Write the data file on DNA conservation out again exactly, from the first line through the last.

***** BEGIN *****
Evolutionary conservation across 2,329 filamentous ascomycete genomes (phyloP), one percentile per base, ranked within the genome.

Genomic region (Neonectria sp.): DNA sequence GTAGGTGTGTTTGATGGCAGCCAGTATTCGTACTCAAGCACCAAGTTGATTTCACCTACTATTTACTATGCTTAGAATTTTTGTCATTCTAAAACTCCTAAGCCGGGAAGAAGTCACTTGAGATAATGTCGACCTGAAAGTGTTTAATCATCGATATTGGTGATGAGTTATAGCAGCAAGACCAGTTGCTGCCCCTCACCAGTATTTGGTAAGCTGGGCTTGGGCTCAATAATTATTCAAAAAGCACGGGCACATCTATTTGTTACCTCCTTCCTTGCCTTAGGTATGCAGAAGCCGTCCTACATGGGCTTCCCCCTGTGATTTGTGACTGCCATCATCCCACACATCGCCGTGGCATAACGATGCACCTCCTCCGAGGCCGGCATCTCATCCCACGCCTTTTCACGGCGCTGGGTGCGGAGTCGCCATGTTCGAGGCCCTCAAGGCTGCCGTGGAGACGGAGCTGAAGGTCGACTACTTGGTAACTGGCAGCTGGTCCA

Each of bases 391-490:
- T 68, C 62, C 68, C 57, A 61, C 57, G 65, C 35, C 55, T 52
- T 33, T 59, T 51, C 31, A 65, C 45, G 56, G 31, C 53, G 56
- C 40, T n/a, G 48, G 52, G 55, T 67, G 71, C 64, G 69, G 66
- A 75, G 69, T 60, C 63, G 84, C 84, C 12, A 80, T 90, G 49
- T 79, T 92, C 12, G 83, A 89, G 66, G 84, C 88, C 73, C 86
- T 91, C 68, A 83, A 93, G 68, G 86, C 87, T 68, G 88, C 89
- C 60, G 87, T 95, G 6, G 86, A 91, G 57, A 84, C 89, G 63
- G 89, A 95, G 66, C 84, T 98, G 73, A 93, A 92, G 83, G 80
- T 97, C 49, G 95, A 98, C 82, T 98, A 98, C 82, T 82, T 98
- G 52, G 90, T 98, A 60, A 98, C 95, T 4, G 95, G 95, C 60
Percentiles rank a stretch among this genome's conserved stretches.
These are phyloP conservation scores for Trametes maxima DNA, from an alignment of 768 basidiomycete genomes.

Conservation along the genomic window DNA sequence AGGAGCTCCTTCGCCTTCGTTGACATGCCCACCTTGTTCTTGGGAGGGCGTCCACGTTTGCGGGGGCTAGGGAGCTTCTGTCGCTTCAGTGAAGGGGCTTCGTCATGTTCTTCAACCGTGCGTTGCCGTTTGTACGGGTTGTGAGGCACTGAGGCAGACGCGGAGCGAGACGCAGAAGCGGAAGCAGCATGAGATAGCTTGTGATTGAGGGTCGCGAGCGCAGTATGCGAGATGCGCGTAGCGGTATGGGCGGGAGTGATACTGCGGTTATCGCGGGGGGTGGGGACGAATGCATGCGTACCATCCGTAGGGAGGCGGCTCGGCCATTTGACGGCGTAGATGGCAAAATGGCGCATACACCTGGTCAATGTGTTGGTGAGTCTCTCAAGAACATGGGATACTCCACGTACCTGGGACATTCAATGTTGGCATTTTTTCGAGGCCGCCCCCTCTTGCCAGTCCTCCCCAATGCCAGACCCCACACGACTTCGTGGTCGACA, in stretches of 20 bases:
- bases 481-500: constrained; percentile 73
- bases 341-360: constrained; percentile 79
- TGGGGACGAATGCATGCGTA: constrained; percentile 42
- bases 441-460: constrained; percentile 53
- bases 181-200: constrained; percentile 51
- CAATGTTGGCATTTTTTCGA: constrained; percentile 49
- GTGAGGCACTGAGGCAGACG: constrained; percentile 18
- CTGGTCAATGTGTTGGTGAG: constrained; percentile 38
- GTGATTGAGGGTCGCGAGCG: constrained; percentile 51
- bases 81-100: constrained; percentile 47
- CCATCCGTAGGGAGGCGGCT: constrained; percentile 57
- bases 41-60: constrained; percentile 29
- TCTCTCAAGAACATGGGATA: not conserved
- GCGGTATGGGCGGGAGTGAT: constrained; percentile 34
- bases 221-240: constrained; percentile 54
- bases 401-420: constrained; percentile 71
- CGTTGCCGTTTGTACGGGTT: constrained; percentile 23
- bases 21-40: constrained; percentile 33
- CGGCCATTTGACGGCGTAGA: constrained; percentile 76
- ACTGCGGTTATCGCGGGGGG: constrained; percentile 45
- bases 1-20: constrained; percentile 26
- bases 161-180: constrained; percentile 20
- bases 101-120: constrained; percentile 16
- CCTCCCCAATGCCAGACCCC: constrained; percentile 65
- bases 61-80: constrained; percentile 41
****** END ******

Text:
Evolutionary conservation across 2,329 filamentous ascomycete genomes (phyloP), one percentile per base, ranked within the genome.

Genomic region (Neonectria sp.): DNA sequence GTAGGTGTGTTTGATGGCAGCCAGTATTCGTACTCAAGCACCAAGTTGATTTCACCTACTATTTACTATGCTTAGAATTTTTGTCATTCTAAAACTCCTAAGCCGGGAAGAAGTCACTTGAGATAATGTCGACCTGAAAGTGTTTAATCATCGATATTGGTGATGAGTTATAGCAGCAAGACCAGTTGCTGCCCCTCACCAGTATTTGGTAAGCTGGGCTTGGGCTCAATAATTATTCAAAAAGCACGGGCACATCTATTTGTTACCTCCTTCCTTGCCTTAGGTATGCAGAAGCCGTCCTACATGGGCTTCCCCCTGTGATTTGTGACTGCCATCATCCCACACATCGCCGTGGCATAACGATGCACCTCCTCCGAGGCCGGCATCTCATCCCACGCCTTTTCACGGCGCTGGGTGCGGAGTCGCCATGTTCGAGGCCCTCAAGGCTGCCGTGGAGACGGAGCTGAAGGTCGACTACTTGGTAACTGGCAGCTGGTCCA

Each of bases 391-490:
- T 68, C 62, C 68, C 57, A 61, C 57, G 65, C 35, C 55, T 52
- T 33, T 59, T 51, C 31, A 65, C 45, G 56, G 31, C 53, G 56
- C 40, T n/a, G 48, G 52, G 55, T 67, G 71, C 64, G 69, G 66
- A 75, G 69, T 60, C 63, G 84, C 84, C 12, A 80, T 90, G 49
- T 79, T 92, C 12, G 83, A 89, G 66, G 84, C 88, C 73, C 86
- T 91, C 68, A 83, A 93, G 68, G 86, C 87, T 68, G 88, C 89
- C 60, G 87, T 95, G 6, G 86, A 91, G 57, A 84, C 89, G 63
- G 89, A 95, G 66, C 84, T 98, G 73, A 93, A 92, G 83, G 80
- T 97, C 49, G 95, A 98, C 82, T 98, A 98, C 82, T 82, T 98
- G 52, G 90, T 98, A 60, A 98, C 95, T 4, G 95, G 95, C 60
Percentiles rank a stretch among this genome's conserved stretches.
These are phyloP conservation scores for Trametes maxima DNA, from an alignment of 768 basidiomycete genomes.

Conservation along the genomic window DNA sequence AGGAGCTCCTTCGCCTTCGTTGACATGCCCACCTTGTTCTTGGGAGGGCGTCCACGTTTGCGGGGGCTAGGGAGCTTCTGTCGCTTCAGTGAAGGGGCTTCGTCATGTTCTTCAACCGTGCGTTGCCGTTTGTACGGGTTGTGAGGCACTGAGGCAGACGCGGAGCGAGACGCAGAAGCGGAAGCAGCATGAGATAGCTTGTGATTGAGGGTCGCGAGCGCAGTATGCGAGATGCGCGTAGCGGTATGGGCGGGAGTGATACTGCGGTTATCGCGGGGGGTGGGGACGAATGCATGCGTACCATCCGTAGGGAGGCGGCTCGGCCATTTGACGGCGTAGATGGCAAAATGGCGCATACACCTGGTCAATGTGTTGGTGAGTCTCTCAAGAACATGGGATACTCCACGTACCTGGGACATTCAATGTTGGCATTTTTTCGAGGCCGCCCCCTCTTGCCAGTCCTCCCCAATGCCAGACCCCACACGACTTCGTGGTCGACA, in stretches of 20 bases:
- bases 481-500: constrained; percentile 73
- bases 341-360: constrained; percentile 79
- TGGGGACGAATGCATGCGTA: constrained; percentile 42
- bases 441-460: constrained; percentile 53
- bases 181-200: constrained; percentile 51
- CAATGTTGGCATTTTTTCGA: constrained; percentile 49
- GTGAGGCACTGAGGCAGACG: constrained; percentile 18
- CTGGTCAATGTGTTGGTGAG: constrained; percentile 38
- GTGATTGAGGGTCGCGAGCG: constrained; percentile 51
- bases 81-100: constrained; percentile 47
- CCATCCGTAGGGAGGCGGCT: constrained; percentile 57
- bases 41-60: constrained; percentile 29
- TCTCTCAAGAACATGGGATA: not conserved
- GCGGTATGGGCGGGAGTGAT: constrained; percentile 34
- bases 221-240: constrained; percentile 54
- bases 401-420: constrained; percentile 71
- CGTTGCCGTTTGTACGGGTT: constrained; percentile 23
- bases 21-40: constrained; percentile 33
- CGGCCATTTGACGGCGTAGA: constrained; percentile 76
- ACTGCGGTTATCGCGGGGGG: constrained; percentile 45
- bases 1-20: constrained; percentile 26
- bases 161-180: constrained; percentile 20
- bases 101-120: constrained; percentile 16
- CCTCCCCAATGCCAGACCCC: constrained; percentile 65
- bases 61-80: constrained; percentile 41